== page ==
In our last issue (no. 441, March-April 2021), we began a dossier on intergenerational inequality in France, related particularly to the debates stimulated by the Covid crisis, which has serious consequences for both the older generations (more affected by the pandemic) and the young, who are suffering the economic and psycho-social effects of the crisis. André Masson showed in that issue how intergenerational economic inequality appeared to be increasing dangerously.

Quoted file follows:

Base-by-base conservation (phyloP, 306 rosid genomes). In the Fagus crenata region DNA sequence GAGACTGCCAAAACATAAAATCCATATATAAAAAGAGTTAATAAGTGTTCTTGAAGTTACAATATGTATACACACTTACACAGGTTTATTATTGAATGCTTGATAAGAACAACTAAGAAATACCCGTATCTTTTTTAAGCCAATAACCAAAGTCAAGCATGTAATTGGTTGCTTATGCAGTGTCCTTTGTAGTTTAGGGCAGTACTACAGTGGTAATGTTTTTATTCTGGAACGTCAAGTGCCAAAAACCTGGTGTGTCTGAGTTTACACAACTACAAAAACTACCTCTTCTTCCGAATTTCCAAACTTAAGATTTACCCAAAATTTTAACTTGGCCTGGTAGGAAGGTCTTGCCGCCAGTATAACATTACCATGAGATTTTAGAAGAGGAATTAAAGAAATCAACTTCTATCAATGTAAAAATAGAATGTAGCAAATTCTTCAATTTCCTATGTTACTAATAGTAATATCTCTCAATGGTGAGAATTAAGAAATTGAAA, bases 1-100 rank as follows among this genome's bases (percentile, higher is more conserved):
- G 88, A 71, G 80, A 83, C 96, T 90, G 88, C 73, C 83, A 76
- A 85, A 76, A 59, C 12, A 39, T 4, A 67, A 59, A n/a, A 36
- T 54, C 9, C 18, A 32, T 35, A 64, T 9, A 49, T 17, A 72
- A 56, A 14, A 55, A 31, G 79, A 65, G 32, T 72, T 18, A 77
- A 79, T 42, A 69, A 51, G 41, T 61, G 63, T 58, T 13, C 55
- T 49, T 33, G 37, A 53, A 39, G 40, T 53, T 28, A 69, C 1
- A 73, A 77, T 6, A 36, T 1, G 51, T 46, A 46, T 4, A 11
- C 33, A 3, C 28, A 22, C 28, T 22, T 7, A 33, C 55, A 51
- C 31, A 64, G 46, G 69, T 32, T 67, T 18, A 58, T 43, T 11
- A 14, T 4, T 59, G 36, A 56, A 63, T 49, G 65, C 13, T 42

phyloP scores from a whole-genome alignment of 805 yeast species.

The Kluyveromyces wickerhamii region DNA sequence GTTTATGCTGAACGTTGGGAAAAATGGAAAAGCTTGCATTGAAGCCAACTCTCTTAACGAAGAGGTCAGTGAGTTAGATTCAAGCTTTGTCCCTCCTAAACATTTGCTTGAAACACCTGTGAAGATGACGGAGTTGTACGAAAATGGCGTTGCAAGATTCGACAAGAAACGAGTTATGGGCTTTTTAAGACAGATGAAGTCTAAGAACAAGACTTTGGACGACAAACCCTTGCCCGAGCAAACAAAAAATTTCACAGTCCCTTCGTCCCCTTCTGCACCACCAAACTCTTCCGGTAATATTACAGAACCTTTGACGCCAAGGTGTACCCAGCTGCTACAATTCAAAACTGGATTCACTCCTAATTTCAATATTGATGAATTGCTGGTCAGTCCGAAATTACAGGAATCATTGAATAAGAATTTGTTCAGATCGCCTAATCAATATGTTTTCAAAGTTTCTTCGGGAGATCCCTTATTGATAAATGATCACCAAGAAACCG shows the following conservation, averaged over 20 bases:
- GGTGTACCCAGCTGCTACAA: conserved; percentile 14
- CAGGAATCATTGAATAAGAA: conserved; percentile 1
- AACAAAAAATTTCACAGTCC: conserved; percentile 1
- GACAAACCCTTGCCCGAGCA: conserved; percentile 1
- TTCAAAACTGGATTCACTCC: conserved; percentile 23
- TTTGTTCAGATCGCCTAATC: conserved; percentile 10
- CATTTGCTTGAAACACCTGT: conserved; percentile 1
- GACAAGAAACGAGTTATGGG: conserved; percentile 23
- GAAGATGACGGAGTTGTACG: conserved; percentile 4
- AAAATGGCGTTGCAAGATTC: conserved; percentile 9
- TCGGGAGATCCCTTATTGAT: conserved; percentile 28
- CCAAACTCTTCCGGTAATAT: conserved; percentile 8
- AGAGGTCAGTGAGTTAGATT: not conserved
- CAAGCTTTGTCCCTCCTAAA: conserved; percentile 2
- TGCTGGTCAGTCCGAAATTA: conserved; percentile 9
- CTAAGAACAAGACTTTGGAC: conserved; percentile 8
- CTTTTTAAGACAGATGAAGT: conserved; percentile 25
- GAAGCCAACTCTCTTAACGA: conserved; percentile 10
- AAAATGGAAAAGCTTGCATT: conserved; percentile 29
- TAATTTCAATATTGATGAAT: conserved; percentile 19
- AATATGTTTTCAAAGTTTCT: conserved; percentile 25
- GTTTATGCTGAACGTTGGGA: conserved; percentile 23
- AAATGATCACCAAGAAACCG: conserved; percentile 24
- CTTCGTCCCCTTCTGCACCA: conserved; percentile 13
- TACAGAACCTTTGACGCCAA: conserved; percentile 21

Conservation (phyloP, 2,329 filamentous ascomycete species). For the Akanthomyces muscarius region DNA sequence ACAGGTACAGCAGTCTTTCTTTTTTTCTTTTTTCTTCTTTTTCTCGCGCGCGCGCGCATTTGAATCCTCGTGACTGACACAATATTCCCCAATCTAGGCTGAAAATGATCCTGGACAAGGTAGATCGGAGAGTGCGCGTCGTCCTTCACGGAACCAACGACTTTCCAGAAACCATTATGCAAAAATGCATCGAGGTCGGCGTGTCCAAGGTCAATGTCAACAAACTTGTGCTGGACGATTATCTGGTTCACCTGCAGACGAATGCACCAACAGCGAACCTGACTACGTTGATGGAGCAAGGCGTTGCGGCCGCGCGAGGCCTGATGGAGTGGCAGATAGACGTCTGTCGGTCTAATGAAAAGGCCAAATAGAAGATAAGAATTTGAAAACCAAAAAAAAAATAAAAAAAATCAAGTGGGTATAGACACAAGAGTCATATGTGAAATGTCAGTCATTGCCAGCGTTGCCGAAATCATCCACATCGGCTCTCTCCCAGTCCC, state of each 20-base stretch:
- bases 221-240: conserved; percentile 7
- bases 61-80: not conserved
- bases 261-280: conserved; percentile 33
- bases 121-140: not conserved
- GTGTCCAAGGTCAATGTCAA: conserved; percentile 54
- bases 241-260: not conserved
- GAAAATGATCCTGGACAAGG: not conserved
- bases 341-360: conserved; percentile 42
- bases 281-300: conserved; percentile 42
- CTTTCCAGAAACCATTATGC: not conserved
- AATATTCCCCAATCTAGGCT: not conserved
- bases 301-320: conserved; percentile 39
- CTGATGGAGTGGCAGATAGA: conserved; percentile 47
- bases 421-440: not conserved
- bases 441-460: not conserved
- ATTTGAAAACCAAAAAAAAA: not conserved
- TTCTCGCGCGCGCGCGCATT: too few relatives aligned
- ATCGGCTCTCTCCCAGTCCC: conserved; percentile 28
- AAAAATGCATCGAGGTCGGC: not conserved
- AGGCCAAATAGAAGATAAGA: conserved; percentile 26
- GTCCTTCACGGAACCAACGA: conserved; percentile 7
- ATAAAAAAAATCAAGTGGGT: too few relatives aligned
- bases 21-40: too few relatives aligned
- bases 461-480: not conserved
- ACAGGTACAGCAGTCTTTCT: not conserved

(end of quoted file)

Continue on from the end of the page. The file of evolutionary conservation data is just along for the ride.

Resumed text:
In this second article, he proposes a range of possible solutions, particularly for strengthening solidarity between the older and younger generations — in other words, for investing in the future. After reviewing the ideologies underlying the various reform routes, he lays out a number of mechanisms that might change the way public money is redistributed and address the imbalances between generations: the targeting of particular categories (the young, the poor etc.), tax incentives or special tax arrangements, mutualization among senior citizens of the costs of dependency, the introduction of systems that bind together the fate of the different generations etc. These are proposals that can fruitfully inform future discussions on the measures to be taken to address the many socio-economic difficulties currently besetting France.